Research at the DuMond Conservancy

The DuMond Conservancy has a rich history of studying primate behavior.  Monkey Jungle itself was founded on the basis of studying primate behavior when in 1933 Joseph DuMond released a troop of six Java Macaques onto the dense South Florida Hammock, that we now know as the grounds of Monkey Jungle, with the intention of studying those primates in a naturalistic environment.

Frank Sr     MJs Amazon

Frank DuMond (left) brought new world monkeys to Monkey Jungle with his interest in studying squirrel monkeys and other new world primates in naturalistic conditions, a habitat that closely resembled an Amazonian Rainforest (right).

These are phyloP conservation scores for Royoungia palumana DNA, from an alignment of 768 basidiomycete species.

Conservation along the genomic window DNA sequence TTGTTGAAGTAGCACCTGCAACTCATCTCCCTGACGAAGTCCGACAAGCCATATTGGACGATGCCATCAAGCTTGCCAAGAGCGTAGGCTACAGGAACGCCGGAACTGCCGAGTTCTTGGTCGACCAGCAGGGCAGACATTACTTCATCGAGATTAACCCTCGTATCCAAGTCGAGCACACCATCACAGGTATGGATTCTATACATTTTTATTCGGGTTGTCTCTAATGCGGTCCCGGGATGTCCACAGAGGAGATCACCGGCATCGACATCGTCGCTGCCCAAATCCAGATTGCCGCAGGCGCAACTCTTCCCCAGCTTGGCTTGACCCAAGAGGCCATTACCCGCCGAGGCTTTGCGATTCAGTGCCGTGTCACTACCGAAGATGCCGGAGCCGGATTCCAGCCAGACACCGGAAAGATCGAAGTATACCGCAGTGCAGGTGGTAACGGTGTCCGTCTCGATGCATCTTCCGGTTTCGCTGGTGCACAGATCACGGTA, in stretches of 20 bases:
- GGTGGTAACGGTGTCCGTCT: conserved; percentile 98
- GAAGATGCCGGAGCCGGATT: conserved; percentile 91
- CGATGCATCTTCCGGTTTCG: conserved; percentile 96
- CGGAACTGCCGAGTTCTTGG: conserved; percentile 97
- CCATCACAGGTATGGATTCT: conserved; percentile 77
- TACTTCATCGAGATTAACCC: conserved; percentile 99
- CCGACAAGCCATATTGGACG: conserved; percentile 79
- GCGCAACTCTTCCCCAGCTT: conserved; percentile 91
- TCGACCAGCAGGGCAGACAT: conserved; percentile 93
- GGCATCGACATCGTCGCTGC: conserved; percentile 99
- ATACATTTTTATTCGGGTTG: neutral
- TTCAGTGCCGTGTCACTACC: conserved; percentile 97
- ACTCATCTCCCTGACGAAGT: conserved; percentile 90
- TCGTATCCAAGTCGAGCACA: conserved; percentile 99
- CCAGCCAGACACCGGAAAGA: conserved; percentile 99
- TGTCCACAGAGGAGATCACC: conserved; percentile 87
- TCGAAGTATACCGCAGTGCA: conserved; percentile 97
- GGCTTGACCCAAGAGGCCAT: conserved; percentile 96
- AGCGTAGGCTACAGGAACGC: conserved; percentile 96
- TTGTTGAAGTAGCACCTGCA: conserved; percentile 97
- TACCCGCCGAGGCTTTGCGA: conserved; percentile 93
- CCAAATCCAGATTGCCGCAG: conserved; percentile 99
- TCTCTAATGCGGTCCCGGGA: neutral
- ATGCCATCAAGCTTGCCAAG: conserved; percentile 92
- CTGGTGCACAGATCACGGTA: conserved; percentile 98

Now, nearly 80 years later, the DuMond Conservancy continues to celebrate this tradition of studying primate behavior in semi-naturalistic conditions with the colony of approximately 50 owl monkeys, as well as the collection of primates found at Monkey Jungle, including a troop of nearly 150 semi-free ranging macaques that are descendants of the original six, and a group of over 80 semi-free ranging squirrel monkeys. Many research endeavors conducted at the DuMond Conservancy have been published in a variety of Scientific Publications and many students who have conducted research at the DuMond Conservancy have gone on to pursue careers in primatology, academia, and conservation.

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